0

I've been discussing with a few people about a certain phrase in a piece of co-authored writing that bugs me. I can't put my finger on it, but half of us think the phrase is correct, the other think it is incorrect.

Context:

The workers have been trained on how to continue the construction, and, when time, man the structure.

It's evident what is trying to be said with the phrase, but the "and, when time" part sticks out and feels wrong. The ones who think it is incorrect suggest the following tweak.

Tweak:

The workers have been trained on how to continue the construction, and, when the time comes, to man the structure.

  • 2
    'When time' is a deleted form probably of 'when it is time' (and, by implication, 'when it is the right time'. Have you checked how often the shortened form occurs on the internet? A search for "when time" will need fairly heavy filtering. – Edwin Ashworth Jul 30 at 12:12
  • Forget the Google search for "when time". There are just too many false positives to wade through. You could look through example sentences in online dictionaries. I'll just say that your original sentence doesn't jar at all with me. But I can't find any support for my view here. – Edwin Ashworth Jul 30 at 12:21
  • @EdwinAshworth that was my exact problem. I've tried to Google around for support for the original, just using general searches for online resources that go into detail about it, but came up with nothing which is why I asked here – Donglecow Jul 30 at 12:38
  • 1
    I'd suggest the model 'The cake was baked, and, when ready, taken to be iced'. 'It was' is easily retrievable. – Edwin Ashworth Jul 30 at 12:47
  • 1
    @Donglecow I don't think when time is wrong, simply that it's a little unusual. I believe even when it's time would be more common. But I'm not providing an actual answer because anything I said would be essentially just my personal opinion. – Jason Bassford Supports Monica Jul 31 at 13:16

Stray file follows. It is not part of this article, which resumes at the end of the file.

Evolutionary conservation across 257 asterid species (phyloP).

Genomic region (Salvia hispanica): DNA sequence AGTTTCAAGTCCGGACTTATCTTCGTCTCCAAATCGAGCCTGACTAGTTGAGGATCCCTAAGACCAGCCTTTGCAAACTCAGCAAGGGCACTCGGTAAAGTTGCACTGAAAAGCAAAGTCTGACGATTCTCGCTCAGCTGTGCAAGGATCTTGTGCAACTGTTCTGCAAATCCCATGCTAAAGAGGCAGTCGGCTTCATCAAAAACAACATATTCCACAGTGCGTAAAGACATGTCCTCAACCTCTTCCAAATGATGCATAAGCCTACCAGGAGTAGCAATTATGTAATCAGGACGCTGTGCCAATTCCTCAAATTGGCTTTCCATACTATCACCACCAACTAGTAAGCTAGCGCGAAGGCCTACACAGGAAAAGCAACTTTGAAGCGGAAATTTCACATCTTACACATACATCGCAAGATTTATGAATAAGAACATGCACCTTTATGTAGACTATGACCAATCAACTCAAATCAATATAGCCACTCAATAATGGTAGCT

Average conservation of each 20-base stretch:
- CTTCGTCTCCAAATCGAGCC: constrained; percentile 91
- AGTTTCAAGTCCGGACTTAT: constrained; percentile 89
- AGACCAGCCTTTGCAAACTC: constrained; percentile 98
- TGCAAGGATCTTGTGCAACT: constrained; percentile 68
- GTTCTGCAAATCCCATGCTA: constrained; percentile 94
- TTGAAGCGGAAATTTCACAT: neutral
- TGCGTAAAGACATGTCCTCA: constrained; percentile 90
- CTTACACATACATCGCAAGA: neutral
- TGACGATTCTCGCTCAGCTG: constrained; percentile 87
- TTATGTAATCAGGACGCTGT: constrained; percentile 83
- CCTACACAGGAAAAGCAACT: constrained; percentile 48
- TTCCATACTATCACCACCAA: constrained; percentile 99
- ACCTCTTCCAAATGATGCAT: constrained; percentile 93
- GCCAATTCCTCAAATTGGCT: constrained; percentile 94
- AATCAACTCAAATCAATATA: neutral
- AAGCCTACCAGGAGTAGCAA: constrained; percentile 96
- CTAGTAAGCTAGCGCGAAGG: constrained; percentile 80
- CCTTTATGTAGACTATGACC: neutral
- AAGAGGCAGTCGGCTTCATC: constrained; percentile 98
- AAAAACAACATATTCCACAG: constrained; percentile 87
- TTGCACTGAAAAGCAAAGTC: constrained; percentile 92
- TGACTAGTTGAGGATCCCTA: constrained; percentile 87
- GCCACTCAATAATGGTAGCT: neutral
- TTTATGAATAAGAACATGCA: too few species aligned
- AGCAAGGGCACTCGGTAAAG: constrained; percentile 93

-1

I stand with the tweak. "When time" feels incomplete because it is, but we understand it because "when time" is barely ever used without "comes".

"when time comes" is more correct, and IMO a little bit more readable, but this is down to the reader's preference.

  • 1
    'when time comes' jars me. 'when the time comes' feels entirely natural as does 'when time'. – simon at rcl Jul 30 at 15:07
-1

A more idiomatic tweak would be:

The workers have been trained on how to continue the construction, and, in time, man the structure.


Definition of 'In time'

phrase of time
(2). eventually.
"there is the danger that he might, in time, not be able to withstand temptation"

Source: Oxford Dictionary Online, via Google

  • In time communicates differently - it doesn’t suggest a trigger event, whereas when time does. – Lawrence Jul 30 at 23:51
  • @Lawrence I would consider it to mean once the construction has finished. – marcellothearcane Jul 31 at 6:32
  • @Lawrence would in due time be better? – marcellothearcane Jul 31 at 6:36
  • Yes, in due time / in due course is a little better, though it still doesn’t answer the OP’s question (in the title) about whether “in time” is idiomatic. – Lawrence Jul 31 at 8:49

Your Answer

By clicking “Post Your Answer”, you agree to our terms of service, privacy policy and cookie policy

Not the answer you're looking for? Browse other questions tagged or ask your own question.